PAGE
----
Plant seeds now for early crops in the garden
Posted: Wednesday, March 7, 2012 7:51 am
By: By Jimmy Williams
With fits and starts of false springs behind us now, we’re staring The Real Thing in the face.
March is, for all practical purposes most years, a spring month. We’re straining at the leash to get at digging.
As a matter of fact, you may already be late on some “spring” gardening efforts.
Seed starting, for instance. It’s too early for such as peppers and tomatoes, but not for lettuces, cabbage, broccoli, spinach, onions and others that thrive on coolth.
Growing from seed has not the popularity it once did, because so many things can be purchased already started; witness the bundles and packs of some of the aforementioned at the farm stores and garden centers as we speak.
There are advantages, however, with some vegetables and ornamentals started from seed, either directly in the ground or under protection for later planting.
For one thing, it is more economical. A packet of seed that will grow a whole patch of lettuce is no more expensive than a single six-pack of started plants. There are some varieties that simply fare better when planted directly into the garden. Cleome, a top-notch annual, once checked or pot-bound in a six-pack, will never recover vigorous growth. Planted in decent soil (not now, but in May) it will take off and never look back until flowers appear.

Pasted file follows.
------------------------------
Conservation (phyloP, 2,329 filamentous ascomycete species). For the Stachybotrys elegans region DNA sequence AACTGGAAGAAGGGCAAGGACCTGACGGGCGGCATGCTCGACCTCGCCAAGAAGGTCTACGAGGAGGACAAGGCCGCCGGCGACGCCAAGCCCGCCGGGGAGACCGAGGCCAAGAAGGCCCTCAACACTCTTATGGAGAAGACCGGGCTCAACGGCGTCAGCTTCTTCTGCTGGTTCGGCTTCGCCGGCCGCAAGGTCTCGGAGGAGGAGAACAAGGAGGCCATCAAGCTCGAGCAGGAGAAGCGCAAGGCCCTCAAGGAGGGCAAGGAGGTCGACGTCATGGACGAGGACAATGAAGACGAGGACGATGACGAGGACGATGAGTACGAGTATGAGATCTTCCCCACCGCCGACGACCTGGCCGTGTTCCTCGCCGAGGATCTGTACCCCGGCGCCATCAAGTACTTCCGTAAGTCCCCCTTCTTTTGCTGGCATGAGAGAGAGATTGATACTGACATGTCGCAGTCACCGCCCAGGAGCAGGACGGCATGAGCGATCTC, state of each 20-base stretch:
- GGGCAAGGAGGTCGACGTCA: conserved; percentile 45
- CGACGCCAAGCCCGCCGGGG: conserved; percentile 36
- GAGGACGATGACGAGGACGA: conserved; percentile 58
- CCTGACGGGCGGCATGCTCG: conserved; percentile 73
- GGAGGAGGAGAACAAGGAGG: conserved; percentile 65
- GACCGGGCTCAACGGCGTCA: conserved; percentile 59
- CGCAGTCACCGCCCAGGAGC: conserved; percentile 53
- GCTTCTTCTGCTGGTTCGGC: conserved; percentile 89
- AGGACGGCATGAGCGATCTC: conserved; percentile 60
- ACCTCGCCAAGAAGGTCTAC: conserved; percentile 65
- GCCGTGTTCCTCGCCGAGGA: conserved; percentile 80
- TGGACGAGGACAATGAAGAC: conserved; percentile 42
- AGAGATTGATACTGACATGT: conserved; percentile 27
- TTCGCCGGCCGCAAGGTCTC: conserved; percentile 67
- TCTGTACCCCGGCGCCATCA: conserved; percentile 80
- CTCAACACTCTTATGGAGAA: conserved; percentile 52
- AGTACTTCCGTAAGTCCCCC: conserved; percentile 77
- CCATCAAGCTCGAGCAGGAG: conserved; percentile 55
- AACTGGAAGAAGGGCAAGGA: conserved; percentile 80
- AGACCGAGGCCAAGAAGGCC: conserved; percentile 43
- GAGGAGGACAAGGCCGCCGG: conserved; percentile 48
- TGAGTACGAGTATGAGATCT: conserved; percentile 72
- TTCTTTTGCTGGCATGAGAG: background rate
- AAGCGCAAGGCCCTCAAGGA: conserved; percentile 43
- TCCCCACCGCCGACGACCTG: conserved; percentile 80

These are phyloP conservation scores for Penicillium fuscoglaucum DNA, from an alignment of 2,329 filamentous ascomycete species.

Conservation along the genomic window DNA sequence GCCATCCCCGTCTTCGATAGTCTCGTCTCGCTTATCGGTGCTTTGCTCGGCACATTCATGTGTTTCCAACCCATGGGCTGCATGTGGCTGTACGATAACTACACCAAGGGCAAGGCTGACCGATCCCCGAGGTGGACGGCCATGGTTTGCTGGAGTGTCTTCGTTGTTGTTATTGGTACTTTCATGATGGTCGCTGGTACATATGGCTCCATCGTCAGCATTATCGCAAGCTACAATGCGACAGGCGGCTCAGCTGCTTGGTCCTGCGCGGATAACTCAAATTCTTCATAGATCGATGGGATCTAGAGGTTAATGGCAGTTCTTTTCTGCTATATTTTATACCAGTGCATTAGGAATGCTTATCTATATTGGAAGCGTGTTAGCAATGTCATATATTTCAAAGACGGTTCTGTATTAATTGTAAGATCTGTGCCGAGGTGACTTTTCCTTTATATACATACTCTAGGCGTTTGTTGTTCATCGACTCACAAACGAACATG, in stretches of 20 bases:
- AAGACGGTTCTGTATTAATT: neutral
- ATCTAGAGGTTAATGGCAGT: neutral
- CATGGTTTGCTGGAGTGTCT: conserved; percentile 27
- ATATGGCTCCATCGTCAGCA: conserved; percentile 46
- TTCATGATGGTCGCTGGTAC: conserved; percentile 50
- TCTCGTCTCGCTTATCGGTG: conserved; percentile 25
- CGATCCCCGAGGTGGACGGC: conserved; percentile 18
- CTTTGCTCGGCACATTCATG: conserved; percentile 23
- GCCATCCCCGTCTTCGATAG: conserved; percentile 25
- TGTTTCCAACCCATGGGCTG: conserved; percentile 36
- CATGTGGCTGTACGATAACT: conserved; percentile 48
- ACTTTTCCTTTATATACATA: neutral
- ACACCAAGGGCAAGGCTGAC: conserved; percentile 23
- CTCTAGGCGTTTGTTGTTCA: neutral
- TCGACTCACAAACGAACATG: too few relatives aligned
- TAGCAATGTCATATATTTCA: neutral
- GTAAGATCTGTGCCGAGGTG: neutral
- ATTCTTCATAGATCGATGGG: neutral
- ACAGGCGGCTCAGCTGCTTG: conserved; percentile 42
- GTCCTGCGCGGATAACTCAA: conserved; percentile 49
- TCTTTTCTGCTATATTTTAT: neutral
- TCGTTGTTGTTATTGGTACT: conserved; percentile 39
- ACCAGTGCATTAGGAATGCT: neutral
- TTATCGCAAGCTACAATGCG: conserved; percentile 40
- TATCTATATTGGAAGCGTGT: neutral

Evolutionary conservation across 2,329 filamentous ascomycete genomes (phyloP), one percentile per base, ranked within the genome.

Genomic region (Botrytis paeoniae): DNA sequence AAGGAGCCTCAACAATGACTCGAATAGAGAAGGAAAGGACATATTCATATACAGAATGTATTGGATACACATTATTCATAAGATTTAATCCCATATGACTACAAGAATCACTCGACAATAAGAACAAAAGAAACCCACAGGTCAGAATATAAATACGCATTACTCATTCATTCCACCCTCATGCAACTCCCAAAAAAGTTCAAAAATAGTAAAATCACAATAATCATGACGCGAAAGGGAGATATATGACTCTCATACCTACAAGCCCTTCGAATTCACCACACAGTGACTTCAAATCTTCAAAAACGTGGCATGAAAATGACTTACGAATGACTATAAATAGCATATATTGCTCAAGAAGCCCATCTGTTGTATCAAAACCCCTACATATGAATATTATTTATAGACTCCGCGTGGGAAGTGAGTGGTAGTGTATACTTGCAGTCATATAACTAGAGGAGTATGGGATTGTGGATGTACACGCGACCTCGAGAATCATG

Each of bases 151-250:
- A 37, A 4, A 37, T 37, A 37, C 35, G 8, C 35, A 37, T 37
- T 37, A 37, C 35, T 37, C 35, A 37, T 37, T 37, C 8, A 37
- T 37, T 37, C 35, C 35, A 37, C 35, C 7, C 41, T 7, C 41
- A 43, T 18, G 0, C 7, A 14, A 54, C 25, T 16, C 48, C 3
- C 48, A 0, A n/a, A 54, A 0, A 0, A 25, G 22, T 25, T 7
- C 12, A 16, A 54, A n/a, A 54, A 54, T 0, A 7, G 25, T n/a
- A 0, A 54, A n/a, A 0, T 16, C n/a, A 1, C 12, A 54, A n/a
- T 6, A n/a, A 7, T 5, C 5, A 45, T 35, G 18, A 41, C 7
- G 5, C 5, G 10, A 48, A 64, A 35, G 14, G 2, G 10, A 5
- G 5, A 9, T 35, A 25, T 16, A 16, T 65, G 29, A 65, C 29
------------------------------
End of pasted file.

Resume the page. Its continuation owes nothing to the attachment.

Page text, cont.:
Planting seeds inside, for transplanting later, is a whole other ball game, with many a slip from seed to summer.
I even had mice once wipe out a lush crop of spring greens under lights in our basement. Then there is damping-off fungus, inadequate light that can cause stretched and limp seedlings, too high temperatures leading to similar stretching, etc.
If you are not adequately equipped for starting seeds inside, their sowing might turn out to be the first failure of the season.
A cold frame is worth its weight in plexiglass as a spring seed growing aid.
Some seeds will sprout in an unheated cold frame from this time on.
Even on a cool March day, it is surprising what solar gain a cold frame will generate.
Early greens can be harvested directly from the frame, or seedlings can be transplanted into unprotected ground once they are big enough.
A great trick I learned back when I was doing a lot of vegetables is to:
1. Work up, fertilize and smooth out a little patch of soil.
2. Sow spinach or leaf lettuce, or a mixture of the two, barely covering the seeds.
3. Lay a piece of clear plastic over the bed, holding it down with four bricks.
4. Keep a close watch and, when about half the seeds have sprouted, uncover the bed.
It is surprising how much cold the tiny seeds will take and how warm the ground will be under the plastic on a clear day.
You will be eating tender greens in less than six weeks. You can plant this way today.
Editor’s note: Jimmy Williams is production superintendent at The Paris Post-Intelligencer, where he also writes this column.
Published in The Messenger 3.6.12